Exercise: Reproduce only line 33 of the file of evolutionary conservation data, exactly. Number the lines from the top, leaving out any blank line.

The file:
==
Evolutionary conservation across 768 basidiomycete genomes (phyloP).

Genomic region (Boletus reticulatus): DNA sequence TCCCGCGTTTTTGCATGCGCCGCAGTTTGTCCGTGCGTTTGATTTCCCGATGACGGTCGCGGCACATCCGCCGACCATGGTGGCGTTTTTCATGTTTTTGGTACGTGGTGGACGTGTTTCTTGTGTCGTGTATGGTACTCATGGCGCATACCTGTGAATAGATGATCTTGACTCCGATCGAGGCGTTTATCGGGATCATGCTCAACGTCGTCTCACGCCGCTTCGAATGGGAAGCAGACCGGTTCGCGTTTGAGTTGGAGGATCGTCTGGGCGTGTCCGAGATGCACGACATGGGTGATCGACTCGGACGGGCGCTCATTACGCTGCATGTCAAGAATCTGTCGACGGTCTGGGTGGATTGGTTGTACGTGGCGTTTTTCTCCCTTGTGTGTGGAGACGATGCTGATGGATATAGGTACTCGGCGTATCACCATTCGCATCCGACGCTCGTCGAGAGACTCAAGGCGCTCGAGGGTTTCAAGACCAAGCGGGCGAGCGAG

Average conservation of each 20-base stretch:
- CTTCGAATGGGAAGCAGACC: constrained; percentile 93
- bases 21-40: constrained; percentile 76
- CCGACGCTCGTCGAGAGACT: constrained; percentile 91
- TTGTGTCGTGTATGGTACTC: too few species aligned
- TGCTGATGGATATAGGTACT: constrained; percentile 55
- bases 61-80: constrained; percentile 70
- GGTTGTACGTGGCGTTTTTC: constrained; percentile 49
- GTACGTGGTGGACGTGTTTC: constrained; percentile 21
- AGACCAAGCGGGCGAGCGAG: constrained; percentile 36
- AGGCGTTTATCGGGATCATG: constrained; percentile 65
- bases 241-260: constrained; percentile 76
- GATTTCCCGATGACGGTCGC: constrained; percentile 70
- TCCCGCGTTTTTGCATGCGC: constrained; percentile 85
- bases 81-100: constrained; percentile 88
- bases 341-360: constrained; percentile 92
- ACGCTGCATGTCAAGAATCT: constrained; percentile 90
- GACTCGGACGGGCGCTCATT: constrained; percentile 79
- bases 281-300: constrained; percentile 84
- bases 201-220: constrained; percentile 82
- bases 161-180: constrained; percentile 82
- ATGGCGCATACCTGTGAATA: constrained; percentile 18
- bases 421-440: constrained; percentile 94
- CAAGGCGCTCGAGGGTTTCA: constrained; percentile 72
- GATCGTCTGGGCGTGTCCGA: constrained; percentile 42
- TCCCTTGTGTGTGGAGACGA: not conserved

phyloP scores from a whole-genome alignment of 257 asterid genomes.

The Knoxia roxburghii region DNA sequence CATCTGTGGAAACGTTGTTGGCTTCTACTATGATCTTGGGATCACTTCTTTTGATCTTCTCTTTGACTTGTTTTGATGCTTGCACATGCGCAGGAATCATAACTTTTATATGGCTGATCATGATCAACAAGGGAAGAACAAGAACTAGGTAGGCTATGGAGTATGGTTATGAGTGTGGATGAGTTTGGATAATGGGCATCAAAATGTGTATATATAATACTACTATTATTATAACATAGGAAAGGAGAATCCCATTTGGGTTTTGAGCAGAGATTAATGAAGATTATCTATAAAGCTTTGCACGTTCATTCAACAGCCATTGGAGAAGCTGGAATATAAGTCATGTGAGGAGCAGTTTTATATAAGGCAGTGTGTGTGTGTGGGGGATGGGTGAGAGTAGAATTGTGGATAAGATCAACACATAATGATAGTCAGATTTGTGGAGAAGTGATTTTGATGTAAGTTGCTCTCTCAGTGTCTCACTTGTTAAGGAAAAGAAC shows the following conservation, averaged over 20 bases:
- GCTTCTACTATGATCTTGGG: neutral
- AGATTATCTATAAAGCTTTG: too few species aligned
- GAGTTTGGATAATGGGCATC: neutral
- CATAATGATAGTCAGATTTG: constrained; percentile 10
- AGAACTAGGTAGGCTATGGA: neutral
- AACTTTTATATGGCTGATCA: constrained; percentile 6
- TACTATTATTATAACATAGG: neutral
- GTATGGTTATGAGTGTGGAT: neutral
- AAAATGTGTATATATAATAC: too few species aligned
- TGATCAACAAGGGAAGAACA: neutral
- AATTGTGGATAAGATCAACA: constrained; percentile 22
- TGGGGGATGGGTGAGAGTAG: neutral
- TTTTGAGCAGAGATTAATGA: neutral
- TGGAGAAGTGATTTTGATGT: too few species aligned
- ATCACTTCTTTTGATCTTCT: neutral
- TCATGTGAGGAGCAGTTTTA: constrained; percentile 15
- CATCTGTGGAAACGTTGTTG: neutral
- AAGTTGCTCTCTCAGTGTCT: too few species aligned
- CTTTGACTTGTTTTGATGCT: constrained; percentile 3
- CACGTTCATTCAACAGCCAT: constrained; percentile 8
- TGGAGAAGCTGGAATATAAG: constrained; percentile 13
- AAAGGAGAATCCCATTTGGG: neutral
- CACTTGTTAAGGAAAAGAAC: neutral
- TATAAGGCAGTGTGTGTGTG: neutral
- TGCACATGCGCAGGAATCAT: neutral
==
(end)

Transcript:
- GAGTTTGGATAATGGGCATC: neutral